What is social justice?
Social justice has a number of definitions, depending upon who you ask. The dictionary gives us “justice in terms of the distribution of wealth, opportunities, and privileges within a society.” This definition is probably the most accurate for giving us a sense of what is meant by the term “social justice,” but it leaves a lot to be desired. Particularly, since the very notion of “justice” in the context here is left unspecified, we’re at something of a loss of how to achieve social justice. Justice sometimes means equality, for instance, and it sometimes means fairness according to other metrics, some of which compete with one another and most of which are difficult to assess.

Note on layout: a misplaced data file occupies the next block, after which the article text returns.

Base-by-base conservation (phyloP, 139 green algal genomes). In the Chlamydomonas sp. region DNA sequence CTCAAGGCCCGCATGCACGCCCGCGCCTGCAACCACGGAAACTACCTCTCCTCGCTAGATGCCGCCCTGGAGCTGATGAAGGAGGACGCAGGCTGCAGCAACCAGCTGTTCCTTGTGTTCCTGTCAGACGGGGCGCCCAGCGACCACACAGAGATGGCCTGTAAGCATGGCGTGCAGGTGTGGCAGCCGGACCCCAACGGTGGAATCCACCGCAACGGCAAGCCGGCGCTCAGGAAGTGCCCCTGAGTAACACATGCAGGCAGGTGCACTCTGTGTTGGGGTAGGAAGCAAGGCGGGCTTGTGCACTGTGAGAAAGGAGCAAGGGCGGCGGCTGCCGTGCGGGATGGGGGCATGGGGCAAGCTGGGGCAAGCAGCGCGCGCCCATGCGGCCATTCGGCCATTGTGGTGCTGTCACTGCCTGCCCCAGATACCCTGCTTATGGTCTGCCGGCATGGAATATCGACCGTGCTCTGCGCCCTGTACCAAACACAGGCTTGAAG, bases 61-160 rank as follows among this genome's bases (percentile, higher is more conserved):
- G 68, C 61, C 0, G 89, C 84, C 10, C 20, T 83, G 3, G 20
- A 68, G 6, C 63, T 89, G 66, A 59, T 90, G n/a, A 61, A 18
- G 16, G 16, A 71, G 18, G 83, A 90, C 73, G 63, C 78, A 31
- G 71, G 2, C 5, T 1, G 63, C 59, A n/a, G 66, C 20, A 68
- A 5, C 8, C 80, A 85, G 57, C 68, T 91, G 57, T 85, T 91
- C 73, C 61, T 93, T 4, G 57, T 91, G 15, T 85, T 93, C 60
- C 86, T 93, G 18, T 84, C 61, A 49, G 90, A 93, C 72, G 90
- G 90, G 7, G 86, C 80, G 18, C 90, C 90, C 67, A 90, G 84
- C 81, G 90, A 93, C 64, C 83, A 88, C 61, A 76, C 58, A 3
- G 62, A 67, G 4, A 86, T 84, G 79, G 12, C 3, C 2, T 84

Hardly more usefully, the National Association of Social Workers defines it: “Social justice is the view that everyone deserves equal economic, political, and social rights and opportunities.” The questions that linger are upon what constitute “economic, political, and social rights and opportunities.” What constitutes societal rights and opportunities is a matter of tremendous disagreement.